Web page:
Next on stage were Coralie Barrau, senior photobiology scientist, innovation manager for light management of R&D, at EssilorLuxottica and Brian O’Neill, global vice president of innovation, technology and operations at Transitions Optical. Barrau and O’Neill changed the pace slightly by discussing some of the science behind Transitions lenses.

‘We are bathed in light from the moment we wake,’ said Barrau, emphasising the importance of light management for patients. Despite consumers being more aware of the bad light, Barrau said light was still being mis-consumed during the day and over-consumed at night. To help patients better understand their needs, Barrau announced a new Light Protection Score to help practitioners match the patient’s requirements with a lens in Transitions’ portfolio.

O’Neill then explained how this portfolio had been recently renewed to cover all patient needs. Signature Generation 8 was the best overall lens, but new dye packages in Xtractive and Xtractive Polarised, provided alternatives and, in some instances, better options. In hot, sunny climates, where photochromic lenses have struggled to achieve full dark states, Xtractive Polarised darkens to Cat 3 and still activates in the car, something that 68% of people wanted their photochromic lens to do. The icing on the cake was that even with all the protection outside and while in the car, fade-back time was 35% faster, with the indoor state being clear with just a hint of tint.


Breakout sessions

The event’s two-day conference section was based around an initial group presentation to all delegates, then a series of breakout sessions on different topics within practice. Some were directly linked to improving how Transitions lens are dispensed, such as styling and trends, but others focused on broader topics such as diversity, storytelling, leadership and the new ‘phygital’ world.

The Latest Design Trends to Recommend in Style session focused on upcoming frame trends that paired well with the fashion options in the Transitions portfolio but also touched upon how the in-practice experience was changing for the patient. Lockdown has changed the outlook of many patients and as well as looking for eyewear that was more adventurous, Covid had altered the balance between online and offline practice-based experience. The panel picked out how some car companies had moved away from showrooms full of vehicles to smaller units in shopping centres, with the customer designing and specifying cars online and completing the purchase offline. The company’s VTO platform was used as a similar example, where patients could pick their glasses prior to visiting a practice, which according to the panel, was still very much a key experience for the consumer, who is increasingly looking for an in-store experience because so many products are readily available online.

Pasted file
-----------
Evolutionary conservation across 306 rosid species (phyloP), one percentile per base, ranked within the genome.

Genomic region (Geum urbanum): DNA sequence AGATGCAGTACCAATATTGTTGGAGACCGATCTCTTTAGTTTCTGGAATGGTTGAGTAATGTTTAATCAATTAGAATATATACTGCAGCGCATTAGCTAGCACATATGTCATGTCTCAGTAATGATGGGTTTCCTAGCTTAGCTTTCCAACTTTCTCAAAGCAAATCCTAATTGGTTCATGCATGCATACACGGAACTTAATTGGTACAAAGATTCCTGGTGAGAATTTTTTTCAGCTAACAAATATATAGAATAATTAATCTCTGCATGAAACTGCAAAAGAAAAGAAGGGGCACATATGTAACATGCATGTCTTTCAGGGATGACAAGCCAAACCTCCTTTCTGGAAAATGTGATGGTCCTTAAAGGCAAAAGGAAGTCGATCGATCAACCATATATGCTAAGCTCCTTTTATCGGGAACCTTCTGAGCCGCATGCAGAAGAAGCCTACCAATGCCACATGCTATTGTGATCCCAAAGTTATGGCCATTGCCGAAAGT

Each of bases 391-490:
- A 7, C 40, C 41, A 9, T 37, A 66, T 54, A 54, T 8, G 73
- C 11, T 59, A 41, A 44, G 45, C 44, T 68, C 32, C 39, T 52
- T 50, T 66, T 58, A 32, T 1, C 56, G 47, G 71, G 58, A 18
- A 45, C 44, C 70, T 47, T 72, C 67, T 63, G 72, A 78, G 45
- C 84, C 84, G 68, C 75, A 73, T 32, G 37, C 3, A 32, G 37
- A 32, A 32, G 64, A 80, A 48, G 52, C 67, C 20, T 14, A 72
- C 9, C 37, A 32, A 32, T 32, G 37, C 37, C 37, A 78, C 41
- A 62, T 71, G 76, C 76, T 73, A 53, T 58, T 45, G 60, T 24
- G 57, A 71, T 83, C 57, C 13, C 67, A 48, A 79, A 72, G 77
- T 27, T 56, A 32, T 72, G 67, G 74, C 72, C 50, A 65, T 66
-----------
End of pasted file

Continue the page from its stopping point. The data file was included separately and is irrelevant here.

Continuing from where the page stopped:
The relationship between offline and online was explored in more depth during the Embracing the Phygital World breakout session on day two, with thoughts on how the metaverse would impact optics. Steve Noble, chief strategy officer at advertising and marketing agency, Grey Midwest, said optics would not be immune from the effects of the metaverse, so it would be prudent to prepare for ‘something,’ even if it is not clear what it will be. Adding a little bit of context to this suggestion, Noble said even the food industries had started work on adapting to the metaverse and creating products for it.


Keynotes of the future

If talk of new digital universes had caused delegates to temporarily suspend their belief or perform some mental gymnastics, Shawn Kanungo’s day one keynote on disruption, which covered both the metaverse and artificial intelligence (AI), could have pushed some over the edge. But the innovation strategist and former disruption planner for Deloitte, presented the more human opportunities offered by digital disruption. ‘AI is only optimised data from the past,’ he told delegates during the keynote, Bold Ones: How to Innovate and Disrupt Ourselves. In such a standardised world of products, it was likely that meaningful, magical and memorable experiences will stand out among consumers, he added. ‘In today’s world, the most powerful asset is attention,’ said Kanungo, as he encouraged the audience to take part in periods of ‘unfocused play and exploration,’ which would then be followed up by exploiting the findings.